13

This is an interesting question! As Anthony's answer suggests, one can use the usual approaches to compiling a non-dependent functional language, provided you already have an interpreter to evaluate terms for type-checking. This is the approach taken by Edwin Brady. Now this is conceptually simpler, but it does lose the speed advantages of compilation when ...


10

There is a naive algorithm for programs with bounded-size inputs: enumerate all programs in order of increasing length (or execution time, which is a bounded function of the length). If you can prove that the program is equivalent to the original, stop; otherwise keep searching. This algorithm is sound. In order for it to be complete, you need to be able to ...


10

Edwin Brady's PhD thesis outlines how to construct a compiler for a dependently typed programming language. I'm not an expert, but I'd say it's not extremely harder than implementing a System F-like compiler. Many of the principles are quite similar and some are the same (e.g. supercombinator compilation.) The thesis covers many other concerns.


9

There's a very recent survey paper available on Alias Analysis for Object-Oriented Programs. It will be published in April in the LNCS state-of-the-art volume (gratuitous advertising alert): Aliasing in Object-Oriented Programming: Types, Analysis and Verification. Lecture Notes in Computer Science, Vol. 7850. Dave Clarke, Tobias Wrigstad, James Noble (Eds....


8

JHC uses a different approach. The compiler's intermediate language is a dependently typed lambda-calculus where there is no distinction between types and values. JHC therefore can perform a case analysis on the type parameter of a function and call the correct overloaded function directly. The JHC website goes into some depth on the implementation, as ...


8

Implicit Complexity has taught us that (some) complexity classes can be classified by type systems, in the sense that there are type systems that only accept polynomial programs, for example. One more practical-minded offshoot of this research is RAML (Resource Aware ML), a functional programming language with a type system that will give you precise ...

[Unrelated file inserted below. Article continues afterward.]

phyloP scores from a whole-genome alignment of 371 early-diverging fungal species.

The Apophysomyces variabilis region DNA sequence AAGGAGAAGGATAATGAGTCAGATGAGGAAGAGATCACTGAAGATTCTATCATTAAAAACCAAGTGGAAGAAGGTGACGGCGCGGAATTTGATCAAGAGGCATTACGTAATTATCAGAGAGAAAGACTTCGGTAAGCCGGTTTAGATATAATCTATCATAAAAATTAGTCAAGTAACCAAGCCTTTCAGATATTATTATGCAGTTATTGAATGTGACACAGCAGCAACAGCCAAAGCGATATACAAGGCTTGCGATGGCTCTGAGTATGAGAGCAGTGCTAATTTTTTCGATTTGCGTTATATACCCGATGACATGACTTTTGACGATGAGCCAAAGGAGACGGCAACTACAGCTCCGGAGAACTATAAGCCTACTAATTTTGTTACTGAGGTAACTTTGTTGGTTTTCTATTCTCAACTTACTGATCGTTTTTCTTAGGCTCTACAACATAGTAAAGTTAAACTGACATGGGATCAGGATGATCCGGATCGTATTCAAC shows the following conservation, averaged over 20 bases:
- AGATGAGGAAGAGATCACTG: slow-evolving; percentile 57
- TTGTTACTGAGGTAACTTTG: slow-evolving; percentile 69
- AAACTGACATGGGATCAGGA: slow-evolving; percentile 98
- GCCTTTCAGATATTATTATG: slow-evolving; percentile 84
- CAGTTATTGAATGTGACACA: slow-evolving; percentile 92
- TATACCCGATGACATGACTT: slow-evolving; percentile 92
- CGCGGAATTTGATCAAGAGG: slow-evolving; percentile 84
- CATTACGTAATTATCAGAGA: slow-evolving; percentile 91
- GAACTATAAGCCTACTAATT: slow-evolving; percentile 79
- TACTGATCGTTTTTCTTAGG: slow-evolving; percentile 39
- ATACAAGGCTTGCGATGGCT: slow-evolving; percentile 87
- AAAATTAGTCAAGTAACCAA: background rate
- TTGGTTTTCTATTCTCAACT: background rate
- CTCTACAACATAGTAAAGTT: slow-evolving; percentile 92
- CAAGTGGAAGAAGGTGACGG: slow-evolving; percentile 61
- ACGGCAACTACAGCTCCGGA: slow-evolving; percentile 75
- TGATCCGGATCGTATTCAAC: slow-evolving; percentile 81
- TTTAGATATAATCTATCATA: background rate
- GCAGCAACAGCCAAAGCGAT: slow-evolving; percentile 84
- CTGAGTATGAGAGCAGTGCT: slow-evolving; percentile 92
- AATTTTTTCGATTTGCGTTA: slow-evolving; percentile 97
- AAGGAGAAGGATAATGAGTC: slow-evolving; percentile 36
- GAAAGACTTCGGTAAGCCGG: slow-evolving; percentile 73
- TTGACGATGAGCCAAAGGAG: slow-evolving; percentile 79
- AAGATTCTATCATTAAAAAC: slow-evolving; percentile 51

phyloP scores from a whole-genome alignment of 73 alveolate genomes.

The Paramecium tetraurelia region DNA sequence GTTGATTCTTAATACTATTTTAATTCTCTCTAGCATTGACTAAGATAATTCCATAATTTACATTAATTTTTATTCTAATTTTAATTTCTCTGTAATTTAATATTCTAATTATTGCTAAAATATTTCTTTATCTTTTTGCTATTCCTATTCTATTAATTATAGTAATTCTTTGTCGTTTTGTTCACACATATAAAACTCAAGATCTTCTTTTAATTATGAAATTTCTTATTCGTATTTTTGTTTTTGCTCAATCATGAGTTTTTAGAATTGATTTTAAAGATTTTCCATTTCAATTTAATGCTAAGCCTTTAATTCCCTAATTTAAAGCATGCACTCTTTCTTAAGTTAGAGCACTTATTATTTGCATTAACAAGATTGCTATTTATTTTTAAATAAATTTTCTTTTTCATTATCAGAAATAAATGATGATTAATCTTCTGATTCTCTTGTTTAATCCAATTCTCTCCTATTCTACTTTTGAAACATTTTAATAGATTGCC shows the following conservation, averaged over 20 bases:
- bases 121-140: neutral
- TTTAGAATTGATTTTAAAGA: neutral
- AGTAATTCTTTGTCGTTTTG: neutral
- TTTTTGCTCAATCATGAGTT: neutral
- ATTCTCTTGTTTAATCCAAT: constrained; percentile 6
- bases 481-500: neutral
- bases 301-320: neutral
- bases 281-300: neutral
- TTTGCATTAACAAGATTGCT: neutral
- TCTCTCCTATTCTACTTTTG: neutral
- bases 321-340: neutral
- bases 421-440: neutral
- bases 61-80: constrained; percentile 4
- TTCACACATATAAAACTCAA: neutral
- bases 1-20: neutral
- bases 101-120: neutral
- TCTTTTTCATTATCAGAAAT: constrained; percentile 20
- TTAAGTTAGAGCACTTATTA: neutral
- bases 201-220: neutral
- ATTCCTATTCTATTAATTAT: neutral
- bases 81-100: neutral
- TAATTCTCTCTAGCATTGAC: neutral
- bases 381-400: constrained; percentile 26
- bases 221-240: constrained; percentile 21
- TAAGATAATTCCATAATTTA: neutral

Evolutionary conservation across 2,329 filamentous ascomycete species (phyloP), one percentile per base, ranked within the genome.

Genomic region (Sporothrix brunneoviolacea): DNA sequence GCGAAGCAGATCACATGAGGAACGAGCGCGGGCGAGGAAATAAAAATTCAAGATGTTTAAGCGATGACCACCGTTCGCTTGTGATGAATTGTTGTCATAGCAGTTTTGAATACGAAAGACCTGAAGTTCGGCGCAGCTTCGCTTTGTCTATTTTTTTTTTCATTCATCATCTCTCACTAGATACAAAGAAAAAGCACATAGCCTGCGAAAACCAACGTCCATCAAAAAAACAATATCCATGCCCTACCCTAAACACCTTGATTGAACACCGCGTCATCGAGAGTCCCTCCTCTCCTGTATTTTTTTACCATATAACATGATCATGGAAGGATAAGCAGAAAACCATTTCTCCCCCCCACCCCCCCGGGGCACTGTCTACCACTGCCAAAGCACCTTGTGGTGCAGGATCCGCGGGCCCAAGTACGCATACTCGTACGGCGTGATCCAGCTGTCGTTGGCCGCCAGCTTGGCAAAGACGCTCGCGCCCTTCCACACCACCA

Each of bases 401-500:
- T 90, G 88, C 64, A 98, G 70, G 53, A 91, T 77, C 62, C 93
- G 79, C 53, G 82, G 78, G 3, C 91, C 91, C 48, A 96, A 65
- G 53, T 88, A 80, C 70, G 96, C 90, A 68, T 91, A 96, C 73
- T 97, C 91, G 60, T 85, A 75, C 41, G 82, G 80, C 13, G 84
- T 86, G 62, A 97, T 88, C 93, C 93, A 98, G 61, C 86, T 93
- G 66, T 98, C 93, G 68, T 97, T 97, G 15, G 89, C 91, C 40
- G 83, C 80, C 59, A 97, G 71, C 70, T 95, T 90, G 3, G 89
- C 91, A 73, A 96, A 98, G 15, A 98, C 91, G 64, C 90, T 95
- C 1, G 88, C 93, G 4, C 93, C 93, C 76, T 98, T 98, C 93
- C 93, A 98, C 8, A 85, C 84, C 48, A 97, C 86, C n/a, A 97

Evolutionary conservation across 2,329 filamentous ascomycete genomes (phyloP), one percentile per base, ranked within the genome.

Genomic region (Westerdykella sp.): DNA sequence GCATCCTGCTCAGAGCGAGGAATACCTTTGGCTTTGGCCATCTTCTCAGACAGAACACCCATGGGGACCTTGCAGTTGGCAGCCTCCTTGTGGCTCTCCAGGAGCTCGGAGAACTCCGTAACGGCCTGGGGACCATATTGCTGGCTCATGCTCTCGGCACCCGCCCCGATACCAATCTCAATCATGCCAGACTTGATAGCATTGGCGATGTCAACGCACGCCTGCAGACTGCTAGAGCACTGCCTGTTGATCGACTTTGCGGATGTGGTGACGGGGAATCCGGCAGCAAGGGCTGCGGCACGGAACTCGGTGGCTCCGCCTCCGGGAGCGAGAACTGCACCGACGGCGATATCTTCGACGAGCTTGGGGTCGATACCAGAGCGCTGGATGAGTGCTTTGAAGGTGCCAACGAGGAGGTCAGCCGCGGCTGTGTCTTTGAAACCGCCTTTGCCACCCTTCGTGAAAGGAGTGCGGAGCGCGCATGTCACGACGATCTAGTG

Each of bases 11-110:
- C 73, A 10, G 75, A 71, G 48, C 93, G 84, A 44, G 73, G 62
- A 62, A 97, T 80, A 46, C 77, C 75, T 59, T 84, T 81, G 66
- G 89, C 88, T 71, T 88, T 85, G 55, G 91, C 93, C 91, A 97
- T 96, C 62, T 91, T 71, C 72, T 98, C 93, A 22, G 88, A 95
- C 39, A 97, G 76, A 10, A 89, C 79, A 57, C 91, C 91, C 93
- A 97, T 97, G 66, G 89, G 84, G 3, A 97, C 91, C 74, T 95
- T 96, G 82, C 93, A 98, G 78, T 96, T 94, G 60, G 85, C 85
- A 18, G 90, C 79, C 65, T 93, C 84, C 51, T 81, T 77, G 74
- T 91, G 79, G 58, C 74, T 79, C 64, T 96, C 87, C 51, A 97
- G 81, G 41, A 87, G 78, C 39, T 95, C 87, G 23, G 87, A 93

8

I assume you are asking whether a "reasonable" system exists that can express these functions and also also decide whether any two expressible function definitions define the same function. (An unreasonable system would be, for example, the language which has only the two function definitions above in it...) Both of functions are expressible in Buss's ...


7

In the strictest sense, there is no real difference between syntax errors and semantics errors, at least as far as language theory is concerned: the only salient difference is the complexity of the automaton required to recognize that language, with, e.g. Context-free languages only requiring pushdown automata (PDA) General recursive languages requiring ...


7

The COSTA tool developed by the COSTA research group does exactly what you want. Given a program (in Java bytecode format), the tool produces a cost equation based on a cost model provided by the programmer. The cost model can involve entities such as runtime, memory usage, or billable events (such as sending text messages). The runtime equation is then ...


7

You need to identify the lattices involved in each case. Let $(\wp(S),\subseteq)$ be the lattice of all subsets of a set $S$ ordered by subset inclusion. A function $f:\wp(S) \to \wp(S)$ is monotone if for every pair of sets $x$ and $y$, if $x \subseteq y$ it also holds that $f(x) \subseteq f(y)$. The definition applies more generally to functions $f: L \...


6